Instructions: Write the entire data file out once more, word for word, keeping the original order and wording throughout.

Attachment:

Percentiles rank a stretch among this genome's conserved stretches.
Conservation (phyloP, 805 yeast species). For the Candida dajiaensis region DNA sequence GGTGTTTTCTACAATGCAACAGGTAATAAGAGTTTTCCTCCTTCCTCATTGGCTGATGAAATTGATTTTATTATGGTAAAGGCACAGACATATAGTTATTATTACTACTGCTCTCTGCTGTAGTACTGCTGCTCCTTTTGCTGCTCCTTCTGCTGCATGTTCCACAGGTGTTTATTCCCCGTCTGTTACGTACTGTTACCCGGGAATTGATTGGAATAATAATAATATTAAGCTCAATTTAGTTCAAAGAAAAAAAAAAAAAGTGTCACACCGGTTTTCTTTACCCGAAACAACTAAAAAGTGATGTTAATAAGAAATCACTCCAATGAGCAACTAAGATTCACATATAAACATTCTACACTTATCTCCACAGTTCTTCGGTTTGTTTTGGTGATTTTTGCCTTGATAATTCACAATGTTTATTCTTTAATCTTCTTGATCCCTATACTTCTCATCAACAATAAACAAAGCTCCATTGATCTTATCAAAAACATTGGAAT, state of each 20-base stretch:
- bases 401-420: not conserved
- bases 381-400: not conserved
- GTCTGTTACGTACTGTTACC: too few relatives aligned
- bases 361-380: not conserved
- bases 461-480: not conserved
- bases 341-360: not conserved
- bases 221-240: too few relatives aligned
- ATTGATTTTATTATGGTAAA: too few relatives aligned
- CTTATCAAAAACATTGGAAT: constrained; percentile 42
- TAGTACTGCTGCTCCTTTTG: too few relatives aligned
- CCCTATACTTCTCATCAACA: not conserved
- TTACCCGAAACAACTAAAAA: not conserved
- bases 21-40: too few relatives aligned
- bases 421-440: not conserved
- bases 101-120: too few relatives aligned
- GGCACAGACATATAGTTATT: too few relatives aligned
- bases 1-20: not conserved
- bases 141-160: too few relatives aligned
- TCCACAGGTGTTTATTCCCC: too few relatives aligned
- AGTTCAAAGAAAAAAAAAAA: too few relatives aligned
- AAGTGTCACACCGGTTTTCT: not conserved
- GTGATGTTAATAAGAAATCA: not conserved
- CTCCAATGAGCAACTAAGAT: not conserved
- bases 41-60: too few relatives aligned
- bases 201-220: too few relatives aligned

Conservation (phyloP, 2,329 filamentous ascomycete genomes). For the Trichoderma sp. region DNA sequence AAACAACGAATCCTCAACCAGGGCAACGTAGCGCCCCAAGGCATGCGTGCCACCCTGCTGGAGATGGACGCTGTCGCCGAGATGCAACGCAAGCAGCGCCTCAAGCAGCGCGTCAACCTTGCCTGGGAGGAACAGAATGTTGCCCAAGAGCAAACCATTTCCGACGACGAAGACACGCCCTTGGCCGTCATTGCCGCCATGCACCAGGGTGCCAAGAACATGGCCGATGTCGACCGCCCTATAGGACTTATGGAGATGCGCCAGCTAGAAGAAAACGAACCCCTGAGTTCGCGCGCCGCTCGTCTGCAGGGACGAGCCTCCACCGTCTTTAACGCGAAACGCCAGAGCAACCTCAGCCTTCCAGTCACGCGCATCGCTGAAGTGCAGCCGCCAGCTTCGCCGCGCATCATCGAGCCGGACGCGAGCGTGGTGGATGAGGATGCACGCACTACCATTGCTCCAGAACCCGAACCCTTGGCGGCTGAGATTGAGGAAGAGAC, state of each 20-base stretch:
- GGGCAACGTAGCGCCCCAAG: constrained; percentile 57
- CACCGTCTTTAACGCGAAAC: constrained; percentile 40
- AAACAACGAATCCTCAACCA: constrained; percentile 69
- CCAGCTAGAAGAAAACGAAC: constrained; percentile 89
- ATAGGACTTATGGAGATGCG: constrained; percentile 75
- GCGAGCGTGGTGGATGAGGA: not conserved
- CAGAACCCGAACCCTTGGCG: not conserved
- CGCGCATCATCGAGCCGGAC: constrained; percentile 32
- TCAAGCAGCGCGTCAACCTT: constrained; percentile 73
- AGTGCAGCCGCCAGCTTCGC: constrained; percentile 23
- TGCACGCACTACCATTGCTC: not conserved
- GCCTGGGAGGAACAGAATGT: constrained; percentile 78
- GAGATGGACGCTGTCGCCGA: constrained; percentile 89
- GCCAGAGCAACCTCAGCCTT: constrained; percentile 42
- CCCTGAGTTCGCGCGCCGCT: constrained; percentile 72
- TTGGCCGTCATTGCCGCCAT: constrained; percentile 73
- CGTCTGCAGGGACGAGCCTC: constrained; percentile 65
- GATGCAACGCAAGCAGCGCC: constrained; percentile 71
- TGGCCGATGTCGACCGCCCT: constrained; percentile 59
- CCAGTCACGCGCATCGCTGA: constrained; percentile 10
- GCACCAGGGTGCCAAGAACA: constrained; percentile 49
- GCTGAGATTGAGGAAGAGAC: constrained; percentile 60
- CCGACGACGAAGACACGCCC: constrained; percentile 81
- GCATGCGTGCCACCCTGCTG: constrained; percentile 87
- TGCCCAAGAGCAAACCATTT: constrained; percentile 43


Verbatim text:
Percentiles rank a stretch among this genome's conserved stretches.
Conservation (phyloP, 805 yeast species). For the Candida dajiaensis region DNA sequence GGTGTTTTCTACAATGCAACAGGTAATAAGAGTTTTCCTCCTTCCTCATTGGCTGATGAAATTGATTTTATTATGGTAAAGGCACAGACATATAGTTATTATTACTACTGCTCTCTGCTGTAGTACTGCTGCTCCTTTTGCTGCTCCTTCTGCTGCATGTTCCACAGGTGTTTATTCCCCGTCTGTTACGTACTGTTACCCGGGAATTGATTGGAATAATAATAATATTAAGCTCAATTTAGTTCAAAGAAAAAAAAAAAAAGTGTCACACCGGTTTTCTTTACCCGAAACAACTAAAAAGTGATGTTAATAAGAAATCACTCCAATGAGCAACTAAGATTCACATATAAACATTCTACACTTATCTCCACAGTTCTTCGGTTTGTTTTGGTGATTTTTGCCTTGATAATTCACAATGTTTATTCTTTAATCTTCTTGATCCCTATACTTCTCATCAACAATAAACAAAGCTCCATTGATCTTATCAAAAACATTGGAAT, state of each 20-base stretch:
- bases 401-420: not conserved
- bases 381-400: not conserved
- GTCTGTTACGTACTGTTACC: too few relatives aligned
- bases 361-380: not conserved
- bases 461-480: not conserved
- bases 341-360: not conserved
- bases 221-240: too few relatives aligned
- ATTGATTTTATTATGGTAAA: too few relatives aligned
- CTTATCAAAAACATTGGAAT: constrained; percentile 42
- TAGTACTGCTGCTCCTTTTG: too few relatives aligned
- CCCTATACTTCTCATCAACA: not conserved
- TTACCCGAAACAACTAAAAA: not conserved
- bases 21-40: too few relatives aligned
- bases 421-440: not conserved
- bases 101-120: too few relatives aligned
- GGCACAGACATATAGTTATT: too few relatives aligned
- bases 1-20: not conserved
- bases 141-160: too few relatives aligned
- TCCACAGGTGTTTATTCCCC: too few relatives aligned
- AGTTCAAAGAAAAAAAAAAA: too few relatives aligned
- AAGTGTCACACCGGTTTTCT: not conserved
- GTGATGTTAATAAGAAATCA: not conserved
- CTCCAATGAGCAACTAAGAT: not conserved
- bases 41-60: too few relatives aligned
- bases 201-220: too few relatives aligned

Conservation (phyloP, 2,329 filamentous ascomycete genomes). For the Trichoderma sp. region DNA sequence AAACAACGAATCCTCAACCAGGGCAACGTAGCGCCCCAAGGCATGCGTGCCACCCTGCTGGAGATGGACGCTGTCGCCGAGATGCAACGCAAGCAGCGCCTCAAGCAGCGCGTCAACCTTGCCTGGGAGGAACAGAATGTTGCCCAAGAGCAAACCATTTCCGACGACGAAGACACGCCCTTGGCCGTCATTGCCGCCATGCACCAGGGTGCCAAGAACATGGCCGATGTCGACCGCCCTATAGGACTTATGGAGATGCGCCAGCTAGAAGAAAACGAACCCCTGAGTTCGCGCGCCGCTCGTCTGCAGGGACGAGCCTCCACCGTCTTTAACGCGAAACGCCAGAGCAACCTCAGCCTTCCAGTCACGCGCATCGCTGAAGTGCAGCCGCCAGCTTCGCCGCGCATCATCGAGCCGGACGCGAGCGTGGTGGATGAGGATGCACGCACTACCATTGCTCCAGAACCCGAACCCTTGGCGGCTGAGATTGAGGAAGAGAC, state of each 20-base stretch:
- GGGCAACGTAGCGCCCCAAG: constrained; percentile 57
- CACCGTCTTTAACGCGAAAC: constrained; percentile 40
- AAACAACGAATCCTCAACCA: constrained; percentile 69
- CCAGCTAGAAGAAAACGAAC: constrained; percentile 89
- ATAGGACTTATGGAGATGCG: constrained; percentile 75
- GCGAGCGTGGTGGATGAGGA: not conserved
- CAGAACCCGAACCCTTGGCG: not conserved
- CGCGCATCATCGAGCCGGAC: constrained; percentile 32
- TCAAGCAGCGCGTCAACCTT: constrained; percentile 73
- AGTGCAGCCGCCAGCTTCGC: constrained; percentile 23
- TGCACGCACTACCATTGCTC: not conserved
- GCCTGGGAGGAACAGAATGT: constrained; percentile 78
- GAGATGGACGCTGTCGCCGA: constrained; percentile 89
- GCCAGAGCAACCTCAGCCTT: constrained; percentile 42
- CCCTGAGTTCGCGCGCCGCT: constrained; percentile 72
- TTGGCCGTCATTGCCGCCAT: constrained; percentile 73
- CGTCTGCAGGGACGAGCCTC: constrained; percentile 65
- GATGCAACGCAAGCAGCGCC: constrained; percentile 71
- TGGCCGATGTCGACCGCCCT: constrained; percentile 59
- CCAGTCACGCGCATCGCTGA: constrained; percentile 10
- GCACCAGGGTGCCAAGAACA: constrained; percentile 49
- GCTGAGATTGAGGAAGAGAC: constrained; percentile 60
- CCGACGACGAAGACACGCCC: constrained; percentile 81
- GCATGCGTGCCACCCTGCTG: constrained; percentile 87
- TGCCCAAGAGCAAACCATTT: constrained; percentile 43